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wheelchair friendly cities. where are they?

wheelchair friendly cities. where are they?

Old Jun 29th, 2006, 10:44 AM
Join Date: Nov 2003
Posts: 4,874
I know that it would be very difficult to make some historic sites accessible. But what the heck, what about everything else? This is 2006, not the middle ages!

For those of you in the US who use wheelchairs, or who travel with those who do, has the enactment of the ADA in the US improved your life? Do you find that most businesses are in compliance, and that the ADA standards are sufficient?

I am a real estate lawyer and I went to an ADA seminar when it was first enacted. One of the speakers, who was in a wheelchair, called the rest of us TABs: temporarily able bodied. That stuck with me.
missypie is offline  
Old Jun 29th, 2006, 12:04 PM
Join Date: Sep 2004
Posts: 2,497
I may be crazy, but I swear I saw some wheelchair rails at some of the Venice bridges (those metal tracks that sit next to the handrail when not in use). I don't have my pics with me today, but I will definietly take a look - I think one of the tracks showed up in a photo I took. I thought they were a good idea.
Jolie is offline  
Old Jun 29th, 2006, 12:08 PM
Join Date: May 2005
Posts: 3,227
Jolie, according to the Venice Tourist Board..there are 6 of that rails in all Venice. I just can't recall now how many bridges there are
kenderina is offline  
Old Jun 29th, 2006, 12:29 PM
Join Date: May 2004
Posts: 1,190
Missypie - you raise a good question. How difficult would it be to update buildings of historical significance to create a barrier-free environment? We've all traveled in very old (centuries, in fact) buildings which now house restroom facilities. Obviously, the plumbing for these "necessities" were installed far after the building's use. Air-conditioning is in use in historical treasures - how did that come about when the buildings themselves were not initially built to handle wiring, etc. Perhaps it's a matter of priority. I would say bathrooms are a priority since most, if not all, who travel through the doors of any one place utilize those facilities. On the other hand, are the ramps or elevators needed to accommodate a wheelchair are not used by enough to justify their installation? Please don't misunderstand me - a ramp, elevator, wide doors with automatic openers would increase the quality of our lives dramatically. Has the ADA helped? I can't say. We've had some interesting experiences with travel. We rarely travel with DD now. When she was younger, DD & I flew to Chicago every summer for her to attend a camp for those with special needs (Peacock Camp - it has since closed). At the airport, my experience with American Airlines was always extremely positive. They kindly upgraded us to the first row of first class, helped us board really early, couldn't have been nicer. On the other hand, as we passed through security (pre 9/11), I asked for a hand-search of DD (she was seated in her wheelchair), they asked if she couldn't please just walk through the metal detector. I had to laugh!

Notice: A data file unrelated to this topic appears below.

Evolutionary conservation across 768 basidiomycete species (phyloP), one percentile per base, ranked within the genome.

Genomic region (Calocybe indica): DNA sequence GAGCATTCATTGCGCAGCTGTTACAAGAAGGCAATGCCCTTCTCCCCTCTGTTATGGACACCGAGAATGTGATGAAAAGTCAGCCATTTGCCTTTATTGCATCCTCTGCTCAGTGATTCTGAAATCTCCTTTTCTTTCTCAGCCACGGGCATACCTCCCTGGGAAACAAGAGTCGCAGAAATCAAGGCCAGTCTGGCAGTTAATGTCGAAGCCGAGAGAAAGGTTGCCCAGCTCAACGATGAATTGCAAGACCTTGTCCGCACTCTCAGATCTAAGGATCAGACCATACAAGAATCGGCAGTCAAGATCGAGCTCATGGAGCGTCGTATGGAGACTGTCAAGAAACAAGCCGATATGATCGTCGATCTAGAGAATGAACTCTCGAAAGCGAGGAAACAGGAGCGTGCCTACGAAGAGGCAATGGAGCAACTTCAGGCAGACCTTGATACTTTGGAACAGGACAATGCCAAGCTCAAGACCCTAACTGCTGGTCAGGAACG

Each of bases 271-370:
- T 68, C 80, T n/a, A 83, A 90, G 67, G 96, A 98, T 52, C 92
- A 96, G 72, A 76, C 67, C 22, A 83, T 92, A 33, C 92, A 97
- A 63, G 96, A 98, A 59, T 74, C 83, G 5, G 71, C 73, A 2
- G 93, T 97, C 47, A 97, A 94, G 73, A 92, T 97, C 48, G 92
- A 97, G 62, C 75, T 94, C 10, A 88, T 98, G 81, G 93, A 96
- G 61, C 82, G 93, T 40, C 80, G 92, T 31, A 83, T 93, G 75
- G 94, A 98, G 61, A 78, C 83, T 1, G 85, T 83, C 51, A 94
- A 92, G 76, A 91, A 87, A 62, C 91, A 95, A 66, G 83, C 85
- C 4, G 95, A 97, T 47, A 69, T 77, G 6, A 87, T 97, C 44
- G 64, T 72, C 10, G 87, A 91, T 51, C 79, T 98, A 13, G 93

dorkforcemom is offline  
Old Jun 29th, 2006, 12:51 PM
Join Date: Apr 2005
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Venice with wheelchairs is VERY difficult to do.